Elizabeth A. Waraksa
Elizabeth A. Waraksa received her Ph.D. in Near Eastern Studies from the Johns Hopkins University. She has excavated at the Precinct of the Goddess Mut at Karnak in Luxor, Egypt and Poggio delle Civitelle in San Venanzo, Italy and she is currently a staff member of UCLA's Jaffa Cultural Heritage Project. Her publications include the monograph, Female Figurines from the Mut Precinct: Context and Ritual Function (Orbis Biblicus et Orientalis 240; Fribourg: Academic Press; Göttingen: Vandenhoeck & Ruprecht, 2009) and the entry on female figurines of the pharaonic period in the UCLA Encyclopedia of Egyptology.
Amanda E. Herring
Amanda Herring received her Ph.D. from UCLA in 2010, her MA from UCLA in 2005, and her BA from Dartmouth College in 2002. Her research focuses on the material culture of ancient Greece, especially the architecture and sculpture of the Hellenistic period. She is particularly interested in the spread of Hellenism in Asia Minor and the hybrid artistic products that resulted from this contact. Her dissertation, “Structure, Sculpture, and Scholarship: Understanding the Sanctuary of Hekate at Lagina,” created a cultural biography for Lagina, a site whose art displayed a fusion of Greek and Karian elements. She has presented her work widely in a number of scholarly venues, including at the meetings of the College Art Association and the Archaeological Institute of America.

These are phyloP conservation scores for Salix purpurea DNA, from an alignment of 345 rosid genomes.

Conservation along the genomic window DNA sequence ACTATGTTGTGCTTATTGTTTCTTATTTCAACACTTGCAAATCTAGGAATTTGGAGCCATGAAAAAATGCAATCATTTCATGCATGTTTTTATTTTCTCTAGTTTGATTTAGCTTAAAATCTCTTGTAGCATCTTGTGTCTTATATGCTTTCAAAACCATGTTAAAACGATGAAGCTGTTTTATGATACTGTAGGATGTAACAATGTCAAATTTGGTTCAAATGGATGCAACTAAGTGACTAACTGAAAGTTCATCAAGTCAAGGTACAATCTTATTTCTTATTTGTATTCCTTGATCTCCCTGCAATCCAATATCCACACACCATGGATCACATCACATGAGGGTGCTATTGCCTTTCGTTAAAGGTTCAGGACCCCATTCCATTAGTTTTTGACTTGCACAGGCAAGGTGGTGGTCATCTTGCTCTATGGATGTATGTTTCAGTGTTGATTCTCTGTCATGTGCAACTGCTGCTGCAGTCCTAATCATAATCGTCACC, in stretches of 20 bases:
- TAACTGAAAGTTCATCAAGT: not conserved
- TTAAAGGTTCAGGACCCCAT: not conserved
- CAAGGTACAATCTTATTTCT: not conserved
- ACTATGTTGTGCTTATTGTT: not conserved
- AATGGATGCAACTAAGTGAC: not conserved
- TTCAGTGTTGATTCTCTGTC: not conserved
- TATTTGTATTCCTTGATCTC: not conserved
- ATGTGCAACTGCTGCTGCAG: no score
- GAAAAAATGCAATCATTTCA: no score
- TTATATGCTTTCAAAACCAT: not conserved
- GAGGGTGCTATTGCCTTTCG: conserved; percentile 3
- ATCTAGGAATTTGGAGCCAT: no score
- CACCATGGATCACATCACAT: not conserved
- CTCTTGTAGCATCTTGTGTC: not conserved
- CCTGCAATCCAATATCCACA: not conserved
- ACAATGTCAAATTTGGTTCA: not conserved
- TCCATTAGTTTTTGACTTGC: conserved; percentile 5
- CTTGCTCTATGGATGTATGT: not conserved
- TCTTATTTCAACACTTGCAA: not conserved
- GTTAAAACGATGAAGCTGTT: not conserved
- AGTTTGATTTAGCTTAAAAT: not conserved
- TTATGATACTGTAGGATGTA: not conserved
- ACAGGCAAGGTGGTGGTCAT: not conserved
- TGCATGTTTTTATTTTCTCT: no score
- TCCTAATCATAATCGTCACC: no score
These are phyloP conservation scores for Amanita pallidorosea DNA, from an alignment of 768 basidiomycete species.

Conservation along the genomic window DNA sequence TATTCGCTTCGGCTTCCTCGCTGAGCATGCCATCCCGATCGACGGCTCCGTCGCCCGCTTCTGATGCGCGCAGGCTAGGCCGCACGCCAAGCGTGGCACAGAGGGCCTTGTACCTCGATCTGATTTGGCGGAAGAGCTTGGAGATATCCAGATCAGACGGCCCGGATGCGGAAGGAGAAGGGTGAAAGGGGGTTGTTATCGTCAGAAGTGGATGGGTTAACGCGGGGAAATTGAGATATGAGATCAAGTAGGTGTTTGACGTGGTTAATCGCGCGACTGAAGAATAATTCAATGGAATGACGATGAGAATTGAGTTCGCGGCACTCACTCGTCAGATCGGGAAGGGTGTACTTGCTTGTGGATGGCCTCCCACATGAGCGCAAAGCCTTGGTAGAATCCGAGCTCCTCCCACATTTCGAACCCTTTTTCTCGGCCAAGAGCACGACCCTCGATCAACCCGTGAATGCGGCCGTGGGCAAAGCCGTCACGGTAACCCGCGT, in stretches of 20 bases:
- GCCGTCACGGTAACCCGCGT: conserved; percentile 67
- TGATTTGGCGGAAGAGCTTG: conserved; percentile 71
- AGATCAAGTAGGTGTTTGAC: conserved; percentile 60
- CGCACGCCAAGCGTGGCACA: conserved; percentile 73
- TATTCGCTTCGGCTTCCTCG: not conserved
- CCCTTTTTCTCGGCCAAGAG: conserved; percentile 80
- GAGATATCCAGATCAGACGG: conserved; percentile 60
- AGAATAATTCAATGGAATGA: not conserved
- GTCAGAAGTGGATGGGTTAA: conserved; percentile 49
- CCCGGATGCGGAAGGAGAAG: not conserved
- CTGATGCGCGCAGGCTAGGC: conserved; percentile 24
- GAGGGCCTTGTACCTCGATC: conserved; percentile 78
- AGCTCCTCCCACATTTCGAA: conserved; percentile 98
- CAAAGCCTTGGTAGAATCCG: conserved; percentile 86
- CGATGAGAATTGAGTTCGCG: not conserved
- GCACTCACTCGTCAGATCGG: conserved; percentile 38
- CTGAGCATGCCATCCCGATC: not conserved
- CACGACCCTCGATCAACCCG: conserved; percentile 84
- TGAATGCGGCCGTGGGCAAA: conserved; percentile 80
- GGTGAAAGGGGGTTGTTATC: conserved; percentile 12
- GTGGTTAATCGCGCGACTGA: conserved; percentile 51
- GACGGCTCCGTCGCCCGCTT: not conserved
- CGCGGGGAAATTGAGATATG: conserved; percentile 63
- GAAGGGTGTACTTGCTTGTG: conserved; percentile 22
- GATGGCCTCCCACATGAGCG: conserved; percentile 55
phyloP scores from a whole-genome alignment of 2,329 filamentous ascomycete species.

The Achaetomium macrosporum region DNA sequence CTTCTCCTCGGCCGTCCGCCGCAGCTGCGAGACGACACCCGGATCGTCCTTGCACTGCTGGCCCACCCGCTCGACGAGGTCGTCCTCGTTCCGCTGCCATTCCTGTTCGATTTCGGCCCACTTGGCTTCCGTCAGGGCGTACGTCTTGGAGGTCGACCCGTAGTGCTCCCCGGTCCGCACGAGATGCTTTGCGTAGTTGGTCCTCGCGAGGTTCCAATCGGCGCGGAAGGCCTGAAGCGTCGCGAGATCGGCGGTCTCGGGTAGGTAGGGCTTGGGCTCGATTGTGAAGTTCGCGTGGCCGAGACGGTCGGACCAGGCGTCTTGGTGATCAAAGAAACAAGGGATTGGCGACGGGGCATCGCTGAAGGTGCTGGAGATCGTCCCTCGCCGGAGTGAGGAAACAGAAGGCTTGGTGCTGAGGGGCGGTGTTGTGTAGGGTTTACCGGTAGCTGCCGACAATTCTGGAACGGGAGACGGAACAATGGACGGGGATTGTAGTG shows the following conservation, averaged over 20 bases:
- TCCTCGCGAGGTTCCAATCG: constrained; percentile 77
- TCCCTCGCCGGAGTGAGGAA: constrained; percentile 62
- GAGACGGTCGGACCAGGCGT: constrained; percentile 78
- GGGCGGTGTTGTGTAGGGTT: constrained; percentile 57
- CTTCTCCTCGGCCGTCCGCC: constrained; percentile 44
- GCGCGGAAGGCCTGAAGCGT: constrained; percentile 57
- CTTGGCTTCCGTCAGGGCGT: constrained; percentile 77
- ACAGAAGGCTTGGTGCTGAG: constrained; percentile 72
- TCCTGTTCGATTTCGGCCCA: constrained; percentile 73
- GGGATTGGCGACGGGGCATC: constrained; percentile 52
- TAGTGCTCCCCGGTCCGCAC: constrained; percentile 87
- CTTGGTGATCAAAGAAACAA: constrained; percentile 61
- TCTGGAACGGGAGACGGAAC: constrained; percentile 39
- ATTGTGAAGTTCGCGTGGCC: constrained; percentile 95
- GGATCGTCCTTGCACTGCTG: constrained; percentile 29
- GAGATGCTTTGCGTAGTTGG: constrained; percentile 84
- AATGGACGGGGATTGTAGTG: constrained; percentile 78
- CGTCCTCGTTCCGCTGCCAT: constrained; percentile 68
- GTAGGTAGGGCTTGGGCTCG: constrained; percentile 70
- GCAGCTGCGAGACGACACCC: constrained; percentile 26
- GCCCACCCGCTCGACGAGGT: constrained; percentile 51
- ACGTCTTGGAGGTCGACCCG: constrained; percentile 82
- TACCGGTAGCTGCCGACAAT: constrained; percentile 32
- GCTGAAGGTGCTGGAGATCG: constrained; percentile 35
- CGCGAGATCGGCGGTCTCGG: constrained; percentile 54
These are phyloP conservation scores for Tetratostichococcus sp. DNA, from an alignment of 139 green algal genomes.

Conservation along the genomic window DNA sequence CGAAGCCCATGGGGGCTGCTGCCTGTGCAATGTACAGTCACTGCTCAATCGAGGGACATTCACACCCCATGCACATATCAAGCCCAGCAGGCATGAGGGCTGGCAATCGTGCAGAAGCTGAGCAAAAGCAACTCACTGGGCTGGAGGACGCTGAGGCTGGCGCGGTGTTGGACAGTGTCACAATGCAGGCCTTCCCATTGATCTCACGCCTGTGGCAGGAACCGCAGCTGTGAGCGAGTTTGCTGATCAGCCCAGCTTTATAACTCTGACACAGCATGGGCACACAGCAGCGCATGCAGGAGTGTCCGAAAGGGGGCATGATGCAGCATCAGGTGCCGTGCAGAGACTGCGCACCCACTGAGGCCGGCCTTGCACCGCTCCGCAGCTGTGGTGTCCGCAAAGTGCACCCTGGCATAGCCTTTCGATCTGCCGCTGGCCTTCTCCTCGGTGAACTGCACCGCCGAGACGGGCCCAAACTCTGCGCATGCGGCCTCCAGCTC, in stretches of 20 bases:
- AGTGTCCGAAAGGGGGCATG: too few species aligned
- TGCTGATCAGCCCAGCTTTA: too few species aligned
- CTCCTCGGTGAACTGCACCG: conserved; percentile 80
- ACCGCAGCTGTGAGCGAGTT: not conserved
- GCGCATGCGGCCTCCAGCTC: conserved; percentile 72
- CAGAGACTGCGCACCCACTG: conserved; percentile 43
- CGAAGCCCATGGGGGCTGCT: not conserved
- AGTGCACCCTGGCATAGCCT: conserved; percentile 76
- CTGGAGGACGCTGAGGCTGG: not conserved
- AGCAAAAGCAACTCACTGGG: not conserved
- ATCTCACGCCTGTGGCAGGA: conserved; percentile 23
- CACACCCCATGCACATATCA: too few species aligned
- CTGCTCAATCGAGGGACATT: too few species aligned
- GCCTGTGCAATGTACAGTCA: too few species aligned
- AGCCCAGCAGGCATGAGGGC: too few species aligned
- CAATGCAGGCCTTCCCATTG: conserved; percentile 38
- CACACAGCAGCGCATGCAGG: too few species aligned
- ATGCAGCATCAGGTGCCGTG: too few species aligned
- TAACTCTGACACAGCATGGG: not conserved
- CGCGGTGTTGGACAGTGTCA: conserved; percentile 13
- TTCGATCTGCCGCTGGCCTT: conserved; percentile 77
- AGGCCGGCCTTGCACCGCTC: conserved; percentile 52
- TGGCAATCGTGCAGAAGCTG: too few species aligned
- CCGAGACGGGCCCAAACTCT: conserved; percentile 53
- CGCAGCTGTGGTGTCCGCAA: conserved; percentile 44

CLCV 304 Art & Arch Ancient Greece